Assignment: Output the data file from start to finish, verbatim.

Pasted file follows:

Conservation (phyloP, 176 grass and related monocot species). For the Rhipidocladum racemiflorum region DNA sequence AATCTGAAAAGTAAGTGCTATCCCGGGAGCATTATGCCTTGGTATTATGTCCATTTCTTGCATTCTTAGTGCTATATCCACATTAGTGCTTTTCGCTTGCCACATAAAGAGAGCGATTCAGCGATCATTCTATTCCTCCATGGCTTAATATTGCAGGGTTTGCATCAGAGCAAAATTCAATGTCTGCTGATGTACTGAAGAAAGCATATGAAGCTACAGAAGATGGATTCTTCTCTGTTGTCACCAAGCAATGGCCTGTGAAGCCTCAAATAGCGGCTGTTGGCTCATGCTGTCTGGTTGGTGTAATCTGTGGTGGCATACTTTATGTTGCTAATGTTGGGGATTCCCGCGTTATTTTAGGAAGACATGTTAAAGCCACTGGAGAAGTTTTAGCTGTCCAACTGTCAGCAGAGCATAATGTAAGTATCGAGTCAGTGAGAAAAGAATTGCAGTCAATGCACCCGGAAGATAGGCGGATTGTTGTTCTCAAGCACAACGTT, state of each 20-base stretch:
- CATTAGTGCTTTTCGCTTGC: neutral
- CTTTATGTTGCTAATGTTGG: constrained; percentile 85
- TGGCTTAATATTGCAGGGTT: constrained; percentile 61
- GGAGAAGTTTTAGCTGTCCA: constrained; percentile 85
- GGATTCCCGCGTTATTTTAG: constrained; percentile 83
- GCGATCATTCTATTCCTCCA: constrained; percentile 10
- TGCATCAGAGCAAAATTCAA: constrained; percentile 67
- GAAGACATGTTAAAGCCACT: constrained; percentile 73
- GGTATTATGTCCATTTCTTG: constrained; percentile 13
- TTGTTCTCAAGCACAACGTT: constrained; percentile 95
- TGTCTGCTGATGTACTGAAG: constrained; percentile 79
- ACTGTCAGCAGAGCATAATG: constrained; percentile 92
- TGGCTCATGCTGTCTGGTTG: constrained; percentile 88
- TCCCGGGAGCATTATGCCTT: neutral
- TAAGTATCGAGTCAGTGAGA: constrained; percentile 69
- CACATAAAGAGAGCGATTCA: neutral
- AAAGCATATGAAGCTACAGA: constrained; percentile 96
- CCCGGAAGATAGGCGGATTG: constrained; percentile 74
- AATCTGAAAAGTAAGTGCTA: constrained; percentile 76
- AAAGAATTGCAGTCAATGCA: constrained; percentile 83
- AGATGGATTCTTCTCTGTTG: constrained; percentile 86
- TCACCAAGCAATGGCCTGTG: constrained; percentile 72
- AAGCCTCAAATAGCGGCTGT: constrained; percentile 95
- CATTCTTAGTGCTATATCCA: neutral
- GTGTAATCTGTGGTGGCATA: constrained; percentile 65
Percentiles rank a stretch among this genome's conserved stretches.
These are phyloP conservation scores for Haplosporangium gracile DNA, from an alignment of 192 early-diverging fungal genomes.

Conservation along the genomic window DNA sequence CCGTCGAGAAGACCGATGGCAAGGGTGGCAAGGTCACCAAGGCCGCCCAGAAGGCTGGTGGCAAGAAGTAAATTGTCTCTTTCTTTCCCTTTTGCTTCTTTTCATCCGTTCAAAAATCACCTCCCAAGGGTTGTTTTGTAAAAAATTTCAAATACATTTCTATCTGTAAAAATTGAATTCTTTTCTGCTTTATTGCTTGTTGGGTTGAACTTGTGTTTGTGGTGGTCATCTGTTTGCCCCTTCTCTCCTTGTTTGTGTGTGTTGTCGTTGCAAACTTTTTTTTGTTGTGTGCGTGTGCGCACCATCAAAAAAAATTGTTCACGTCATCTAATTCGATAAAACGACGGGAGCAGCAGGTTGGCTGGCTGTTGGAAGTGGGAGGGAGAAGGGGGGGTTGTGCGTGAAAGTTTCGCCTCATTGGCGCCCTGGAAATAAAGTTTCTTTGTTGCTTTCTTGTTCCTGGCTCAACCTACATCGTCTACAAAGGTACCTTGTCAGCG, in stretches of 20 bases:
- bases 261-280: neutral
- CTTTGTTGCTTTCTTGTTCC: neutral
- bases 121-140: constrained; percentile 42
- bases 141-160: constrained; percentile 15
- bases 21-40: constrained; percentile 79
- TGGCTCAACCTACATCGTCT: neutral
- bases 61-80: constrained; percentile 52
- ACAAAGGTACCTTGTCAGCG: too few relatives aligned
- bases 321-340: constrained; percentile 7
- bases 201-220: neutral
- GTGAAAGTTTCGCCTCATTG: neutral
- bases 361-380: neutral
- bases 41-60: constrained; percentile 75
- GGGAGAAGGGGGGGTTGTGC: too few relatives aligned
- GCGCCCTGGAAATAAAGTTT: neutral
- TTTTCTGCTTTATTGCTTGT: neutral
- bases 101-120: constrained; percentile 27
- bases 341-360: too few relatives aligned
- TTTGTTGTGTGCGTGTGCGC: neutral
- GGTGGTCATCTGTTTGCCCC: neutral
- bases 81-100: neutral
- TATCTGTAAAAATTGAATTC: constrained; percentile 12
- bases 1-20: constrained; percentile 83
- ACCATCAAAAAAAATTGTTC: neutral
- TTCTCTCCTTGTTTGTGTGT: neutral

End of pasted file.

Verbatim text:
Conservation (phyloP, 176 grass and related monocot species). For the Rhipidocladum racemiflorum region DNA sequence AATCTGAAAAGTAAGTGCTATCCCGGGAGCATTATGCCTTGGTATTATGTCCATTTCTTGCATTCTTAGTGCTATATCCACATTAGTGCTTTTCGCTTGCCACATAAAGAGAGCGATTCAGCGATCATTCTATTCCTCCATGGCTTAATATTGCAGGGTTTGCATCAGAGCAAAATTCAATGTCTGCTGATGTACTGAAGAAAGCATATGAAGCTACAGAAGATGGATTCTTCTCTGTTGTCACCAAGCAATGGCCTGTGAAGCCTCAAATAGCGGCTGTTGGCTCATGCTGTCTGGTTGGTGTAATCTGTGGTGGCATACTTTATGTTGCTAATGTTGGGGATTCCCGCGTTATTTTAGGAAGACATGTTAAAGCCACTGGAGAAGTTTTAGCTGTCCAACTGTCAGCAGAGCATAATGTAAGTATCGAGTCAGTGAGAAAAGAATTGCAGTCAATGCACCCGGAAGATAGGCGGATTGTTGTTCTCAAGCACAACGTT, state of each 20-base stretch:
- CATTAGTGCTTTTCGCTTGC: neutral
- CTTTATGTTGCTAATGTTGG: constrained; percentile 85
- TGGCTTAATATTGCAGGGTT: constrained; percentile 61
- GGAGAAGTTTTAGCTGTCCA: constrained; percentile 85
- GGATTCCCGCGTTATTTTAG: constrained; percentile 83
- GCGATCATTCTATTCCTCCA: constrained; percentile 10
- TGCATCAGAGCAAAATTCAA: constrained; percentile 67
- GAAGACATGTTAAAGCCACT: constrained; percentile 73
- GGTATTATGTCCATTTCTTG: constrained; percentile 13
- TTGTTCTCAAGCACAACGTT: constrained; percentile 95
- TGTCTGCTGATGTACTGAAG: constrained; percentile 79
- ACTGTCAGCAGAGCATAATG: constrained; percentile 92
- TGGCTCATGCTGTCTGGTTG: constrained; percentile 88
- TCCCGGGAGCATTATGCCTT: neutral
- TAAGTATCGAGTCAGTGAGA: constrained; percentile 69
- CACATAAAGAGAGCGATTCA: neutral
- AAAGCATATGAAGCTACAGA: constrained; percentile 96
- CCCGGAAGATAGGCGGATTG: constrained; percentile 74
- AATCTGAAAAGTAAGTGCTA: constrained; percentile 76
- AAAGAATTGCAGTCAATGCA: constrained; percentile 83
- AGATGGATTCTTCTCTGTTG: constrained; percentile 86
- TCACCAAGCAATGGCCTGTG: constrained; percentile 72
- AAGCCTCAAATAGCGGCTGT: constrained; percentile 95
- CATTCTTAGTGCTATATCCA: neutral
- GTGTAATCTGTGGTGGCATA: constrained; percentile 65
Percentiles rank a stretch among this genome's conserved stretches.
These are phyloP conservation scores for Haplosporangium gracile DNA, from an alignment of 192 early-diverging fungal genomes.

Conservation along the genomic window DNA sequence CCGTCGAGAAGACCGATGGCAAGGGTGGCAAGGTCACCAAGGCCGCCCAGAAGGCTGGTGGCAAGAAGTAAATTGTCTCTTTCTTTCCCTTTTGCTTCTTTTCATCCGTTCAAAAATCACCTCCCAAGGGTTGTTTTGTAAAAAATTTCAAATACATTTCTATCTGTAAAAATTGAATTCTTTTCTGCTTTATTGCTTGTTGGGTTGAACTTGTGTTTGTGGTGGTCATCTGTTTGCCCCTTCTCTCCTTGTTTGTGTGTGTTGTCGTTGCAAACTTTTTTTTGTTGTGTGCGTGTGCGCACCATCAAAAAAAATTGTTCACGTCATCTAATTCGATAAAACGACGGGAGCAGCAGGTTGGCTGGCTGTTGGAAGTGGGAGGGAGAAGGGGGGGTTGTGCGTGAAAGTTTCGCCTCATTGGCGCCCTGGAAATAAAGTTTCTTTGTTGCTTTCTTGTTCCTGGCTCAACCTACATCGTCTACAAAGGTACCTTGTCAGCG, in stretches of 20 bases:
- bases 261-280: neutral
- CTTTGTTGCTTTCTTGTTCC: neutral
- bases 121-140: constrained; percentile 42
- bases 141-160: constrained; percentile 15
- bases 21-40: constrained; percentile 79
- TGGCTCAACCTACATCGTCT: neutral
- bases 61-80: constrained; percentile 52
- ACAAAGGTACCTTGTCAGCG: too few relatives aligned
- bases 321-340: constrained; percentile 7
- bases 201-220: neutral
- GTGAAAGTTTCGCCTCATTG: neutral
- bases 361-380: neutral
- bases 41-60: constrained; percentile 75
- GGGAGAAGGGGGGGTTGTGC: too few relatives aligned
- GCGCCCTGGAAATAAAGTTT: neutral
- TTTTCTGCTTTATTGCTTGT: neutral
- bases 101-120: constrained; percentile 27
- bases 341-360: too few relatives aligned
- TTTGTTGTGTGCGTGTGCGC: neutral
- GGTGGTCATCTGTTTGCCCC: neutral
- bases 81-100: neutral
- TATCTGTAAAAATTGAATTC: constrained; percentile 12
- bases 1-20: constrained; percentile 83
- ACCATCAAAAAAAATTGTTC: neutral
- TTCTCTCCTTGTTTGTGTGT: neutral